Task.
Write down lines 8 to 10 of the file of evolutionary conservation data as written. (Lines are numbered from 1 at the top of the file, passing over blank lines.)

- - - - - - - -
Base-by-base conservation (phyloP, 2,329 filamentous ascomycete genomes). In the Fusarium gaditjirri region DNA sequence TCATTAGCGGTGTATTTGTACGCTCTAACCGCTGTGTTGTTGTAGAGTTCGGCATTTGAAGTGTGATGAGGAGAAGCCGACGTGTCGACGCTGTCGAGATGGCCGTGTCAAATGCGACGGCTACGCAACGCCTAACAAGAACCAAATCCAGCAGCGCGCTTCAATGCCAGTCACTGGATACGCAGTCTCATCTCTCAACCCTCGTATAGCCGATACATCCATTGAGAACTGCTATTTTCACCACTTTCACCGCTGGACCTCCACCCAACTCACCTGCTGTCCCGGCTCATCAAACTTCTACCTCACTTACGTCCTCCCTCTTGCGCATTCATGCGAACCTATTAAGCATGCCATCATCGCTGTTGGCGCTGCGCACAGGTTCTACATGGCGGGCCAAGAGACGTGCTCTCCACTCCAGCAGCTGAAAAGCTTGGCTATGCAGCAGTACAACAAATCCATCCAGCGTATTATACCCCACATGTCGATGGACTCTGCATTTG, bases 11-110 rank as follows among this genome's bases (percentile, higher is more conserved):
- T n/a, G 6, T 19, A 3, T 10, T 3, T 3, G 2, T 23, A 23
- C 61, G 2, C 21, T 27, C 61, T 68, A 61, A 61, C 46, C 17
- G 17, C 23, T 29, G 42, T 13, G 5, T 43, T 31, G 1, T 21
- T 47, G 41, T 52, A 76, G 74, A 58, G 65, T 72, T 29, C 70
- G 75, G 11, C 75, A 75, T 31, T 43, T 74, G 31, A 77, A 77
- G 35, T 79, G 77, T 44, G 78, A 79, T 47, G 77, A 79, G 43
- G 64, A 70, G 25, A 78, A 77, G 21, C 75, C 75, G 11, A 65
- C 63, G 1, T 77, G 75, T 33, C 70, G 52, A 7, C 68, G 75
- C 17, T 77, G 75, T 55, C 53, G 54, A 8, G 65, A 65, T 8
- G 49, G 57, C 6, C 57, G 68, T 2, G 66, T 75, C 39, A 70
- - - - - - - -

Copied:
- G 64, A 70, G 25, A 78, A 77, G 21, C 75, C 75, G 11, A 65
- C 63, G 1, T 77, G 75, T 33, C 70, G 52, A 7, C 68, G 75
- C 17, T 77, G 75, T 55, C 53, G 54, A 8, G 65, A 65, T 8